Trade focus: No hiding from big-brand takeovers on home turf
Heading into Kilrush from the Limerick side, there is what you might assume to be a modest local tractor dealer who gets by selling a few machines from behind a garage forecourt and shop.
This assumption would be a mistake; Joe Whelan Ltd Garage is a well-established Massey Ferguson dealership in the midst of a long-term development that has seen €450,000 invested in the premises alone – and the project is not finished yet.
Holding two major franchises for well-respected marques would also suggest that they mean business; both Massey Ferguson and Fendt insist on a certain level of competence before they lend any dealer credibility by appointing it as an agent.
The company is now run by Joe (pictured below) and Kevin Whelan – the sons of the founder Joseph Whelan. He is still involved but not on a daily basis.
2018 is the year in which they will celebrate the 50th anniversary of the company although, strictly speaking, it was in 1967 that Joseph took his first tentative steps into the tractor business.
Joseph was then a trainee mechanic with the Air Corps in Dublin and, while there, he got to know the then Irish Zetor importer – who soon offered him the agency for Co. Clare. With his father’s help he bought himself out of the service and set up shop in Kilrush.
Fords were also sold alongside the Zetors for a while; then came Renault (which eventually morphed into Claas).
Joe and Kevin had become involved with the business at that point. Finding that the new agreement with Claas was not entirely to their satisfaction, they fell into the open arms of Massey Ferguson and now have absolutely no intention of moving elsewhere.
The relationship with Massey Ferguson has been a fruitful one, allowing the business to open two further depots – one at Ennis and the other at Loughrea. These branches are run as autonomous units and are apparently doing well, but Joe does not see any further outlets being established.
“Consolidation of what we have is the way forward,” he pointed out, while Kevin noted: “Getting the right staff for a new branch is a major concern.”
Joe also considers consolidation of the farm machinery trade on a larger scale as being on the cards.
This would be very much in line with the American model and the tendency of manufacturers to appoint large dealers to new or existing territories, where established distributors have no immediate succession strategies.
On the other hand, it is the smaller, family-owned business which actually does a more effective job he believes. Quite where these two opposing philosophies will meet is anybody’s guess.
While looking into the future, Joe added he would not be surprised to see the diesel engine disappear from farms. This, it must be said, is a matter of debate within the family. Whether the internal combustion engine stays or not, Joe is convinced that electricity, fed from the tractor, will start to play an increasing role in powering implements – in addition to just controlling them.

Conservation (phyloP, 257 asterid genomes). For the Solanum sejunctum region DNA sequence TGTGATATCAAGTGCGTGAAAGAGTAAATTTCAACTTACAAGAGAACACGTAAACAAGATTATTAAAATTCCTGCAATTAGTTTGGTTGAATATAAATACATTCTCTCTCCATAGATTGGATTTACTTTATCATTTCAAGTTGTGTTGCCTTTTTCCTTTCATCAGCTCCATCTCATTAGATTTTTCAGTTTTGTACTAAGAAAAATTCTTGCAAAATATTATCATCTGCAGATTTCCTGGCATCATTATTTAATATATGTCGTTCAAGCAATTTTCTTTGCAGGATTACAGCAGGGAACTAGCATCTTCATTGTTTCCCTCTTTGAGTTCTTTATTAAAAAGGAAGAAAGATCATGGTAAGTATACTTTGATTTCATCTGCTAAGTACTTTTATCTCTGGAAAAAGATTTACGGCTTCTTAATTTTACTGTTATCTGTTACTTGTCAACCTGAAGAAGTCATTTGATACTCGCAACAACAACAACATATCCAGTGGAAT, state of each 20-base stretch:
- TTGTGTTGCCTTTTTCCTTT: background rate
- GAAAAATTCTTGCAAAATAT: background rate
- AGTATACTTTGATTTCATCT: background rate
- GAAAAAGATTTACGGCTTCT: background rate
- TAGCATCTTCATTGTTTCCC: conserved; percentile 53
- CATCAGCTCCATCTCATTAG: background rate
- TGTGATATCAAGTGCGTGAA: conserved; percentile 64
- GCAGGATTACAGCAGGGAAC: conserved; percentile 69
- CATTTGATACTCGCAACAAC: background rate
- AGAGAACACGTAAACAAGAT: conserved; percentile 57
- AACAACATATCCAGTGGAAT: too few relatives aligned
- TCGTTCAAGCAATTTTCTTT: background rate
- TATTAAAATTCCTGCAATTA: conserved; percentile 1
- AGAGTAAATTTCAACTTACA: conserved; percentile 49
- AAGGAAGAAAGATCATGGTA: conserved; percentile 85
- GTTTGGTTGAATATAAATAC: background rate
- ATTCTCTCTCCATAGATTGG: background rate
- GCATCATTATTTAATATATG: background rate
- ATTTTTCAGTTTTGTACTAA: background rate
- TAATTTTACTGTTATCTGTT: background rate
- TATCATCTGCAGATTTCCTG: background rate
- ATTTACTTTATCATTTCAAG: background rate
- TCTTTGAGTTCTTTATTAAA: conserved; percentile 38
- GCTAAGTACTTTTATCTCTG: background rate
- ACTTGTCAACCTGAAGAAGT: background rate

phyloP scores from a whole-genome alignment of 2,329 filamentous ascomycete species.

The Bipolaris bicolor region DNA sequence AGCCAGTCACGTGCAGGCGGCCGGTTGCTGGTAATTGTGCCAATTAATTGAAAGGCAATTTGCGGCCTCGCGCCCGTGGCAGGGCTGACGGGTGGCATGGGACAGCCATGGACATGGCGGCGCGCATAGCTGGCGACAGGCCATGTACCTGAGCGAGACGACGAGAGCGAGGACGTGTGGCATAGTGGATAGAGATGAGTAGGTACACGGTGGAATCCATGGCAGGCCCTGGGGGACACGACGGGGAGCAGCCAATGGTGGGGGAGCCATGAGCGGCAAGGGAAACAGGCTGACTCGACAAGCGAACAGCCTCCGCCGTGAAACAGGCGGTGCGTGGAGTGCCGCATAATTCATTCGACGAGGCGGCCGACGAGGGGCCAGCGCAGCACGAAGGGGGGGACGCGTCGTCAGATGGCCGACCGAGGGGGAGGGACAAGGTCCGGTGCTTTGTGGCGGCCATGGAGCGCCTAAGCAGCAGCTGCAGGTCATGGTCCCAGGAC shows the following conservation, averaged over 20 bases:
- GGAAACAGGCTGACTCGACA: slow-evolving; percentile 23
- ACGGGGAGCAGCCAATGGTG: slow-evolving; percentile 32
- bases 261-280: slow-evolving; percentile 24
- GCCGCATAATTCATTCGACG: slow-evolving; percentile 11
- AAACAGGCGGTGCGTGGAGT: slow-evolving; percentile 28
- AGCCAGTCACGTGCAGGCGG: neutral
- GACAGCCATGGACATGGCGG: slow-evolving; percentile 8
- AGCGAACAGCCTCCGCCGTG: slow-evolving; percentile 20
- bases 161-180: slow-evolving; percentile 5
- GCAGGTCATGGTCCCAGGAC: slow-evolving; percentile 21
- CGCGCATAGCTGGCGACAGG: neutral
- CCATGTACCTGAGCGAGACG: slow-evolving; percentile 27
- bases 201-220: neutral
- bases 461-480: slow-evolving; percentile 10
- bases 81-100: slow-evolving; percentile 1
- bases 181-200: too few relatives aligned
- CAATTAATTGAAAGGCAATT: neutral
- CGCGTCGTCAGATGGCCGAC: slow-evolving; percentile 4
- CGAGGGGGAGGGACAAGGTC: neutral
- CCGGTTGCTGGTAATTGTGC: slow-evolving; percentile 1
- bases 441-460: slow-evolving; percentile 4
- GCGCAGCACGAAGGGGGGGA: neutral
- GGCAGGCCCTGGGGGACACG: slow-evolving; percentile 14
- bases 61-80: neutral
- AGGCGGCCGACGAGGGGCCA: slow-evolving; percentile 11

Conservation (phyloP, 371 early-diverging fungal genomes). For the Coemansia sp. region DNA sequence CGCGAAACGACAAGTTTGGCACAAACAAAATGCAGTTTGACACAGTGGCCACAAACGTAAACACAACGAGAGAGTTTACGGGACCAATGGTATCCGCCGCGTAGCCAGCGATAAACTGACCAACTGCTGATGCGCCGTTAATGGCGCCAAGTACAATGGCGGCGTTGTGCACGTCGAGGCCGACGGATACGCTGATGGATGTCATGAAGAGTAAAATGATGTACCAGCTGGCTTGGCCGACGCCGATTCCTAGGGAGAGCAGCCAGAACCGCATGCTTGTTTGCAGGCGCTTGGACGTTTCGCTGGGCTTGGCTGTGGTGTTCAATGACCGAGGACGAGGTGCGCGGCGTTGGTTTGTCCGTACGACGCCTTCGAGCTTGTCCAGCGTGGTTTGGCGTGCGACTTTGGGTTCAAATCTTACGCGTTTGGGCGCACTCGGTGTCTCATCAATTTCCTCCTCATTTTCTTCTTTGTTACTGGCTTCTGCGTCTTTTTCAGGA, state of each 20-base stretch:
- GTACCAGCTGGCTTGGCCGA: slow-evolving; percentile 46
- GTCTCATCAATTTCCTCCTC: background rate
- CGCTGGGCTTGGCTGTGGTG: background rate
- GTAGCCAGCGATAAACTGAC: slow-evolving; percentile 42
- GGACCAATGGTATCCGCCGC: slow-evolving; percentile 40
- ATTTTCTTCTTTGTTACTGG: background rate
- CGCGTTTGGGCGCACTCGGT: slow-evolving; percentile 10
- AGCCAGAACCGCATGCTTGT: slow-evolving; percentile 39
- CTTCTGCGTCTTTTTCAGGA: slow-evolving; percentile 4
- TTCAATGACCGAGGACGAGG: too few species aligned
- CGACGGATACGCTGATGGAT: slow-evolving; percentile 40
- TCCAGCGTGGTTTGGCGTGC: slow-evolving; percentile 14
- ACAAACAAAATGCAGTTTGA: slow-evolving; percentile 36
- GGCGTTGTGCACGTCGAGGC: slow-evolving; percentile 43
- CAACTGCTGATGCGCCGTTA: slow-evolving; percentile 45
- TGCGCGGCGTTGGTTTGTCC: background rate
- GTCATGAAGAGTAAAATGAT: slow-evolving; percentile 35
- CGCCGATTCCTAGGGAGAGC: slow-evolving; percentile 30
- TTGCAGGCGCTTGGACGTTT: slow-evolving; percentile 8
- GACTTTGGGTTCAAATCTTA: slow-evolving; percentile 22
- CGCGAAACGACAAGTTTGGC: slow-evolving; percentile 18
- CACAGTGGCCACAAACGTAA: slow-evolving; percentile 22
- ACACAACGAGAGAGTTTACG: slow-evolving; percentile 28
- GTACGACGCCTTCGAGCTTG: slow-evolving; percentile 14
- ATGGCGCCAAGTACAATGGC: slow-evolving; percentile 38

He is not alone in making this prediction.
While none of this is causing him sleepless nights, he does have some concerns over disposing of traded-in equipment. Trailed mowers are a particular heart-breaker at present.
“Farmers are increasing their workload by expanding their herds,” he explained. “Consequently, they haven’t the time they had for other tasks and so are putting more work out to contractors.
Contractors use large machines for which they are the only customers, so they have little trade-in value.
It’s a viscous circle but, as yet, he doesn’t see any move towards contractors keeping their machines for longer. However, the trend towards large, mounted mowers may yet prove to have a natural limit – due to small field sizes in the west of Ireland.
The arrival of cheaper, non-western tractor brands into the Irish market doesn’t faze Joe to any great extent.
“With the new EU regulations coming into force you can’t build a cheap tractor,” he said. Yet, he is concerned about the insistence on dual-line brakes, which he sees as becoming a nightmare for the farming community down the line – as tractors and implements may no longer be as readily compatible as they are today.
“It needs to be standardised,” he insisted, pointing to the harmonisation of front loader brackets as an example to follow.
As to the company’s own future, the latest round of investment will see a generous new workshop being opened and an expansion of the parts store. Spare parts account for a large chunk of turnover, with items from all makes being stocked and frequently exported.
The yard will also be enlarged and re-organised – to better show the tractors and equipment being stocked.
The new workshop will be a much-appreciated improvement over the present arrangement. Having been involved with fixing machinery since he was a young lad, Joe retains a strong interest in how workshops function, how they are arranged and the process of servicing a tractor or implement.
This practical outlook has led to as great a focus on after-sales service as it has on glossier sales facilities. The Whelans appear to pursue growth based on quality of service, rather than sharp-suited salespeople – an approach that has obviously worked for them in the past.
‘Only two balers that work in Ireland’
Progress and innovation have been the reason for the success of Massey Ferguson, Joe maintains. He welcomes the ‘cross fertilisation’ of ideas that is coming to the fore within the wider AGCO group. He is also delighted to see the Lely range come under AGCO’s wing.
AGCO, it must be said, are past masters of brand management; yet, dove-tailing the Lely purchase neatly into the company’s portfolio is a complex process that is taking a little while.
Joe and Kevin have no such hesitations; both are determined that with Massey Ferguson, Fendt and now Lely-manufactured machines available at all three branches, they will continue to forge ahead.